CHAPTER XIX. General remarks continued - The common schools - Their defect - Difficulties - Management of the schools - The free academy - Railways - Telegraphs - Poverty - Literature - Advantages for emigrants - Difficulties of emigrants - Peace or war -
At a time when the deficiencies of our own educational system are so strongly felt, it may be well to give an outline of that pursued in the States. The following statistics, taken from the last census, show that our Transatlantic brethren have made great progress in moral and intellectual interests.
At the period when the enumeration was made there were 80,958 public schools, with 91,966 teachers, and 2,890,507 scholars; 119 colleges, with 11,903 students; 44 schools of theology; 36 schools of medicine; and 16 schools of law. Fifty millions of dollars were annually spent for education, and the proportion of scholars to the community was as 1 to 5.
But it is to the common-school system that the attention should be particularly directed. I may premise that it has one unavoidable defect, namely, the absence of religious instruction. It would be neither possible nor right to educate the children in any denominational creed, or to instruct them in any particular doctrinal system, but would it not, to take the lowest ground, be both prudent and politic to give them a knowledge of the Bible, as the only undeviating rule and standard of truth and right? May not the obliquity of moral vision, which is allowed to exist among a large class of Americans, be in some degree chargeable to those who have the care of their education - who do not place before them, as a part of their instruction, those principles of truth and morality, which, as revealed in Holy Scripture, lay the whole universe under obligations to obedience? History and observation alike show the little influence practically possessed by principles destitute of superior authority, how small the restraint exercised by conscience is, and how far those may wander into error who once desert "Life's polar star, the fear of God." In regretting the exclusion of religious instruction from the common-school system, the difficulties which beset the subject must not be forgotten, the multiplicity of the sects, and the very large number of Roman Catholics. In schools supported by a rate levied indiscriminately on all, to form a course of instruction which could bear the name of a religious one, and yet meet the views of all, and clash with the consciences and prejudices of none, was manifestly impossible. The religious public in the United States has felt that there was no tenable ground between thorough religious instruction and the broadest toleration. Driven by the circumstances of their country to accept the latter course, they have exerted themselves to meet this omission in the public schools by a most comprehensive Sabbath-school system. But only a portion of the children under secular instruction in the week attend these schools; and it must be admitted that to bestow intellectual culture upon the pupils, without giving them religious instruction, is to draw forth and add to the powers of the mind, without giving it any helm to guide it; in other words, it is to increase the capacity, without diminishing the propensity, to do evil.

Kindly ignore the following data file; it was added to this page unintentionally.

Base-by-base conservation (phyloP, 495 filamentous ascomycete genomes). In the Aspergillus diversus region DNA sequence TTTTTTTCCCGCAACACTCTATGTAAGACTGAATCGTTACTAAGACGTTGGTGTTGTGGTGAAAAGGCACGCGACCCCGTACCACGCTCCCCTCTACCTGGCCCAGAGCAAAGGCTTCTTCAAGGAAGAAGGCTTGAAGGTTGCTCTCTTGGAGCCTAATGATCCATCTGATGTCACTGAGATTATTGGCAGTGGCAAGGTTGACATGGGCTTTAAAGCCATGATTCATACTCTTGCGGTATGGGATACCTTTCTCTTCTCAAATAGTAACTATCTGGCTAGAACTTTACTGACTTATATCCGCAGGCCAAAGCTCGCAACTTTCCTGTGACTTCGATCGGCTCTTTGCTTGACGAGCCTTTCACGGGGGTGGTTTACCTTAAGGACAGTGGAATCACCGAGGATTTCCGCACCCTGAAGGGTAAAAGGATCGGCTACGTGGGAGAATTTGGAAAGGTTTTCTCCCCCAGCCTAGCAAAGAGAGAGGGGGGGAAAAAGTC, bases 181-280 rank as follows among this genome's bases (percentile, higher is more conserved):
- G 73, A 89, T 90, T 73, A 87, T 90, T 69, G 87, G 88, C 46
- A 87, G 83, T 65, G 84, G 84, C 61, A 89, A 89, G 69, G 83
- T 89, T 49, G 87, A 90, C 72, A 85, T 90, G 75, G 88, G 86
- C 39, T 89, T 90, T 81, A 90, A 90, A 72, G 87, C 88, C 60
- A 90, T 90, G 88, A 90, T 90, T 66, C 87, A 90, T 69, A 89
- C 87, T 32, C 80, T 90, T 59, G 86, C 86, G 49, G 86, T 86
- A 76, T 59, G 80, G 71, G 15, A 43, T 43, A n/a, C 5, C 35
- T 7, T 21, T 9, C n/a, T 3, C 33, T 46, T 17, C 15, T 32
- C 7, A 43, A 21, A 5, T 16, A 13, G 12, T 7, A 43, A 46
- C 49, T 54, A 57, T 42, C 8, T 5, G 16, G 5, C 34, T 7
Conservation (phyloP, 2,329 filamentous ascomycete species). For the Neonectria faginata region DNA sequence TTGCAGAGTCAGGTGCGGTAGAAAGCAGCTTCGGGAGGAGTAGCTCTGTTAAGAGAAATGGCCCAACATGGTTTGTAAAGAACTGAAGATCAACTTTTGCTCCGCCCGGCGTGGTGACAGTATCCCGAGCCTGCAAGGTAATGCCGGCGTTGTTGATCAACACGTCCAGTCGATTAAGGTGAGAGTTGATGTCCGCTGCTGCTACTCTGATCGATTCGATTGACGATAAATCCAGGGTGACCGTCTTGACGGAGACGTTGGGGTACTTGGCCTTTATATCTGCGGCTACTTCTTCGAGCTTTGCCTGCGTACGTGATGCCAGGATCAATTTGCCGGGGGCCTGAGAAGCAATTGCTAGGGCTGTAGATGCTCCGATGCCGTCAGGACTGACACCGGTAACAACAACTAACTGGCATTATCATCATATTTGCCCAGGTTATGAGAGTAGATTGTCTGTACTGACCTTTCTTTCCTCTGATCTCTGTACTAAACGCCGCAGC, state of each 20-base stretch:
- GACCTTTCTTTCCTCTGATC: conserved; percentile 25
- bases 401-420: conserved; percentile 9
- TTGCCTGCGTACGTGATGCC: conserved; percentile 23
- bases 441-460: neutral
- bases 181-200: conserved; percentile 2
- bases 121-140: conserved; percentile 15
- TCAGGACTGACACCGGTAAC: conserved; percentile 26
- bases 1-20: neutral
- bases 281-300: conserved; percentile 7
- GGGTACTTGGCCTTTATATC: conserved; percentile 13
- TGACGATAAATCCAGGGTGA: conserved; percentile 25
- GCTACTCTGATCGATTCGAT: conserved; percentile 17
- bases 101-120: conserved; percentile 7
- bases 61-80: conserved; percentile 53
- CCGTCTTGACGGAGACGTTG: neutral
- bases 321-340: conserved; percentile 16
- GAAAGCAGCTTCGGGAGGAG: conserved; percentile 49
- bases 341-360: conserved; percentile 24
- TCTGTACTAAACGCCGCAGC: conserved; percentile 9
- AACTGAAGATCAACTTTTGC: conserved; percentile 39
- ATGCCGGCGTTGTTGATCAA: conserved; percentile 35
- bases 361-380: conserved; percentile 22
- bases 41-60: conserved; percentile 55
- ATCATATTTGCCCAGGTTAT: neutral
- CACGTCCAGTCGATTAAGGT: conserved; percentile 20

Apart from this important consideration, the educational system pursued in the States is worthy of the highest praise, and of an enlightened people in the nineteenth century. The education is conducted at the public expense, and the pupils consequently pay no fees. Parents feel that a free education is as much a part of the birthright of their children as the protection which the law affords to their life and property.
The schools called common schools are supported by an education rate, and in each State are under the administration of a general board of education, with local boards, elected by all who pay the rate. In the State of Massachusetts alone the sum of 921,532 dollars was raised within the year, being at the rate of very nearly a dollar for every inhabitant. Under the supervision of the General Board of Education in the State, schools are erected in districts according to the educational necessities of the population, which are periodically ascertained by a census.
To give some idea of the system adopted, I will just give a sketch of the condition of education in the State of New York, as being the most populous and important.
There is a "state tax," or "appropriation," of 800,000 dollars, and this is supplemented by a rate levied on real and personal property. Taking as an authority the return made to the Legislature for the year ending in 1854, the total sum expended for school purposes within the State amounted to 2,469,248 dollars. The total number of children in the organised districts of the State was 1,150,532, of whom 862,935 were registered as being under instruction. The general management of education within the State is vested in a central board, with local boards in each of the organised districts, to which the immediate government and official supervision of the schools are intrusted.
The system comprises the common schools, with their primary and upper departments, a normal school for the preparation of teachers, and a free academy. In the city of New York there are 224 schools in the receipt of public money, of which 25 are for coloured children, and the number of pupils registered is given at 133,813. These common or ward schools are extremely handsome, and are fitted up at great expense, with every modern improvement in heating and ventilation. Children of every class, residing within the limits of the city, are admissible without payment, as the parents of all are supposed to be rated in proportion to their means.